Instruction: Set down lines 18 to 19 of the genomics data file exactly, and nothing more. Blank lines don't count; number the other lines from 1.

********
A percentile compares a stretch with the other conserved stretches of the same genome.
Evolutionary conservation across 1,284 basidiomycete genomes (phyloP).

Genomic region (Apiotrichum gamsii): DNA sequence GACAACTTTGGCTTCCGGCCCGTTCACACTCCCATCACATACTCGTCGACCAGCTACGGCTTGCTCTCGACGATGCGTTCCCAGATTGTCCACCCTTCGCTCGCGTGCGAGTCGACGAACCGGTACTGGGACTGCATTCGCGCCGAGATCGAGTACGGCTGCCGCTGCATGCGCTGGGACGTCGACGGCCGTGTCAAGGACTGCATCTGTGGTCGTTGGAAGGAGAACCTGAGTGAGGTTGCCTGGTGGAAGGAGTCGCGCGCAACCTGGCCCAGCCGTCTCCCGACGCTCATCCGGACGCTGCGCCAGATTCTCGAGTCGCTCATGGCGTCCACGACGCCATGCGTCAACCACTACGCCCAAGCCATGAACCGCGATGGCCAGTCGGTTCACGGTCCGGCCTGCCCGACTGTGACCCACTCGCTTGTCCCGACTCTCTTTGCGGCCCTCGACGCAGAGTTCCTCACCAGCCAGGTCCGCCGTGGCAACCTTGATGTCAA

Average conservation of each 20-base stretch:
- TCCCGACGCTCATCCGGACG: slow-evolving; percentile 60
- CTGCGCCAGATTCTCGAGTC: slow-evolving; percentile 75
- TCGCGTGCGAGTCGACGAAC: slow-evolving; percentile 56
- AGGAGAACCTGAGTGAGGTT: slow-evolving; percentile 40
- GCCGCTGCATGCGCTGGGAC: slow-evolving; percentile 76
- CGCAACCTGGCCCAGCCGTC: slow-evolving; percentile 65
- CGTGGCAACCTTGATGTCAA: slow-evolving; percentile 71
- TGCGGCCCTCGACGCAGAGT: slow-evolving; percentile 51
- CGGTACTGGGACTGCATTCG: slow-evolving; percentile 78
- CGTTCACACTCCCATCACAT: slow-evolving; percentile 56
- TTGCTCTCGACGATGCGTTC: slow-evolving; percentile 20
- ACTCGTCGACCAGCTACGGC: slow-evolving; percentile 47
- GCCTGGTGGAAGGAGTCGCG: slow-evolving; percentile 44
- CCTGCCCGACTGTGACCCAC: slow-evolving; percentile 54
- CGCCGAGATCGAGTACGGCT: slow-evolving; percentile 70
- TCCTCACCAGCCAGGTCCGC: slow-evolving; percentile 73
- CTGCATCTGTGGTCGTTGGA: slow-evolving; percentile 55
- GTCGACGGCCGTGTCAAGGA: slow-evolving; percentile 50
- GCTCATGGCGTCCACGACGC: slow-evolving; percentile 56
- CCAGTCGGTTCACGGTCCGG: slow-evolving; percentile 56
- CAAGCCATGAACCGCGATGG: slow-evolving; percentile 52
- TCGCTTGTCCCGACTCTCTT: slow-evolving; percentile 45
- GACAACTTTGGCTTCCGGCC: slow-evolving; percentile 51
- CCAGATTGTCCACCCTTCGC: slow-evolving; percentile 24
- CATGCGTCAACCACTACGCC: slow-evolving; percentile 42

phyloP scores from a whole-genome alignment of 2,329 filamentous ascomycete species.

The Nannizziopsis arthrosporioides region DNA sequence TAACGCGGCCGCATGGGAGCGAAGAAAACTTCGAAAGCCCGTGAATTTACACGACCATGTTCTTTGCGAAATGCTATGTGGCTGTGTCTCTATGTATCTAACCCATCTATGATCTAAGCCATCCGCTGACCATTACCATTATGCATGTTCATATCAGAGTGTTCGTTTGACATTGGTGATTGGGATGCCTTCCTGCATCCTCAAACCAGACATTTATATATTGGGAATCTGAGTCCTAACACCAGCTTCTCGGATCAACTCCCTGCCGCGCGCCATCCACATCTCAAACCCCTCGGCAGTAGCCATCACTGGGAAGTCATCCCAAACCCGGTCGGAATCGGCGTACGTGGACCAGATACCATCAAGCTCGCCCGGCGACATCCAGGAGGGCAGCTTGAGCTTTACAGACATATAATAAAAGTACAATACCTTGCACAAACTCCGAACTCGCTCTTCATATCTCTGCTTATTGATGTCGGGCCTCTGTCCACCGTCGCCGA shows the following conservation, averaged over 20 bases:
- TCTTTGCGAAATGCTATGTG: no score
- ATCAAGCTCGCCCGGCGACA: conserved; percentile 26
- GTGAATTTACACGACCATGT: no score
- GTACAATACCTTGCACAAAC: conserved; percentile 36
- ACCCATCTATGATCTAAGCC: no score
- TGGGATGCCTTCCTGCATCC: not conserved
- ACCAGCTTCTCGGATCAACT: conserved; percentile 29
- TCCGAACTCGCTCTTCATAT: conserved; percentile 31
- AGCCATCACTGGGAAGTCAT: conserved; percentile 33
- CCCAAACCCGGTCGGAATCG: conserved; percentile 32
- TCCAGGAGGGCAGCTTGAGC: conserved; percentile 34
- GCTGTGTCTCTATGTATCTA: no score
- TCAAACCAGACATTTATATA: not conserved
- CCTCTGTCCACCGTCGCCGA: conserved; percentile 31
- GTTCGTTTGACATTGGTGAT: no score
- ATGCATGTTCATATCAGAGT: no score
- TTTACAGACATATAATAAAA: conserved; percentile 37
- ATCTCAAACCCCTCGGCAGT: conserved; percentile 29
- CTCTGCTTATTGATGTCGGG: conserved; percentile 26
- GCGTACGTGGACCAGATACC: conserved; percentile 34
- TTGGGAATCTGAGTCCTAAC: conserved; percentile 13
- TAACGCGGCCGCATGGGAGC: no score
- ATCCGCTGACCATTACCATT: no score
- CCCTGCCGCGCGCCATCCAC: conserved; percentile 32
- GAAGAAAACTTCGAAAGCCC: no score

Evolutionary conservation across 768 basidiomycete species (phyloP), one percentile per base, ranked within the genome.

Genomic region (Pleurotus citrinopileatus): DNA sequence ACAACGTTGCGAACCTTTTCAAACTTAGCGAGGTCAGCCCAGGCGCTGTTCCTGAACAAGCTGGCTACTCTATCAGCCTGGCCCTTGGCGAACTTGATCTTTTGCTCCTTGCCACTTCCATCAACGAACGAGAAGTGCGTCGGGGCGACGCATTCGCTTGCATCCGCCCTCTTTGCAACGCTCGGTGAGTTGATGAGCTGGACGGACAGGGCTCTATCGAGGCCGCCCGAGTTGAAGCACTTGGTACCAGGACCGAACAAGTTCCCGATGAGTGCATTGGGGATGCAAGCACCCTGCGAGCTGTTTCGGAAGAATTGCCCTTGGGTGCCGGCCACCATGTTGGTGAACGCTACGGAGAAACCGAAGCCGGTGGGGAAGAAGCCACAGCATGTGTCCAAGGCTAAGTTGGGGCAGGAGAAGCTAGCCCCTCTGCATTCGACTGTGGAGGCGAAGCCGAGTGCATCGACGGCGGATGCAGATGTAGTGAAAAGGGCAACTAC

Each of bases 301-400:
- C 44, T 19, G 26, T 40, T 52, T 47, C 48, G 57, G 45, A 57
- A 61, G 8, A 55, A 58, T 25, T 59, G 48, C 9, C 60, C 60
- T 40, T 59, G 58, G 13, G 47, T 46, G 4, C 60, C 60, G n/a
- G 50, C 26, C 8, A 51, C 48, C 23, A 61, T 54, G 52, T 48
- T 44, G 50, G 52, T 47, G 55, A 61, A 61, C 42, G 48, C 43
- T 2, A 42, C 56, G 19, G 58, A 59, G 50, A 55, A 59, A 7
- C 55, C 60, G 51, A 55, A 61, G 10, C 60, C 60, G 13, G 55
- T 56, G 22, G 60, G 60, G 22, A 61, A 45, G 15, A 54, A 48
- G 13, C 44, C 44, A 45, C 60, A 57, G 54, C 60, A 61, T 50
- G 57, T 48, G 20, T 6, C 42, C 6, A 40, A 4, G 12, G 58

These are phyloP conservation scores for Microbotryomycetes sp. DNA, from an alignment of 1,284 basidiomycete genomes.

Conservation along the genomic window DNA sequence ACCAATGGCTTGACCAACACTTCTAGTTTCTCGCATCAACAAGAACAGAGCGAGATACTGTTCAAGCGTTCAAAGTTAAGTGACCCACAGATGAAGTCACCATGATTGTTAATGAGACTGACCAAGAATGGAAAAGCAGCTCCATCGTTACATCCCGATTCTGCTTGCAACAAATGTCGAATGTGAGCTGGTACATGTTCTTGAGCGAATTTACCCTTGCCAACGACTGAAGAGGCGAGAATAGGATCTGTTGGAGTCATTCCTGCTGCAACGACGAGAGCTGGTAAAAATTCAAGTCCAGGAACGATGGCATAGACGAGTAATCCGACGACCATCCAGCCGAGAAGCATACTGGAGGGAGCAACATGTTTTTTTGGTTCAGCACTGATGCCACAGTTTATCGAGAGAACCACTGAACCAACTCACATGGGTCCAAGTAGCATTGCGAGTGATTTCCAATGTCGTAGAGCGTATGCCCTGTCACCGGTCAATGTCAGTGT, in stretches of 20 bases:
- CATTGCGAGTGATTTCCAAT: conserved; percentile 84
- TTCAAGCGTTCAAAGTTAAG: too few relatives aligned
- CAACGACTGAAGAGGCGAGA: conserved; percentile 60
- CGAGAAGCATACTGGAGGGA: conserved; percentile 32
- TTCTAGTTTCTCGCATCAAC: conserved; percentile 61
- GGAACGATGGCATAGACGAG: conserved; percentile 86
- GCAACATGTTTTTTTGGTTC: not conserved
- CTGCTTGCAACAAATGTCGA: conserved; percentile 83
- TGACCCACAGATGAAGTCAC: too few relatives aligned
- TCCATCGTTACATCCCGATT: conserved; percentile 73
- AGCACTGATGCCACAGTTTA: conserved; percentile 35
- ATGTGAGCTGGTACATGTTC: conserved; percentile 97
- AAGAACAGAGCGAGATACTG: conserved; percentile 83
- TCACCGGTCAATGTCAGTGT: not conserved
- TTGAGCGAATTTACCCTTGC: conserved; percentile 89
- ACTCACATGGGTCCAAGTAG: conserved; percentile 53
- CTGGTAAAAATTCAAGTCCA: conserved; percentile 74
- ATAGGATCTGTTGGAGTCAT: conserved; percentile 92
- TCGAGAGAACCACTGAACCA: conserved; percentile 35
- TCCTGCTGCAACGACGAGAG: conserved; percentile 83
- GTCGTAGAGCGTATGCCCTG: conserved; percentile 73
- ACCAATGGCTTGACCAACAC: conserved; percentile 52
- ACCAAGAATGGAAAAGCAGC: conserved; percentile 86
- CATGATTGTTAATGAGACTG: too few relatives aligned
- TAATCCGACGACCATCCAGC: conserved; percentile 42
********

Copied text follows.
- CCTGCCCGACTGTGACCCAC: slow-evolving; percentile 54
- CGCCGAGATCGAGTACGGCT: slow-evolving; percentile 70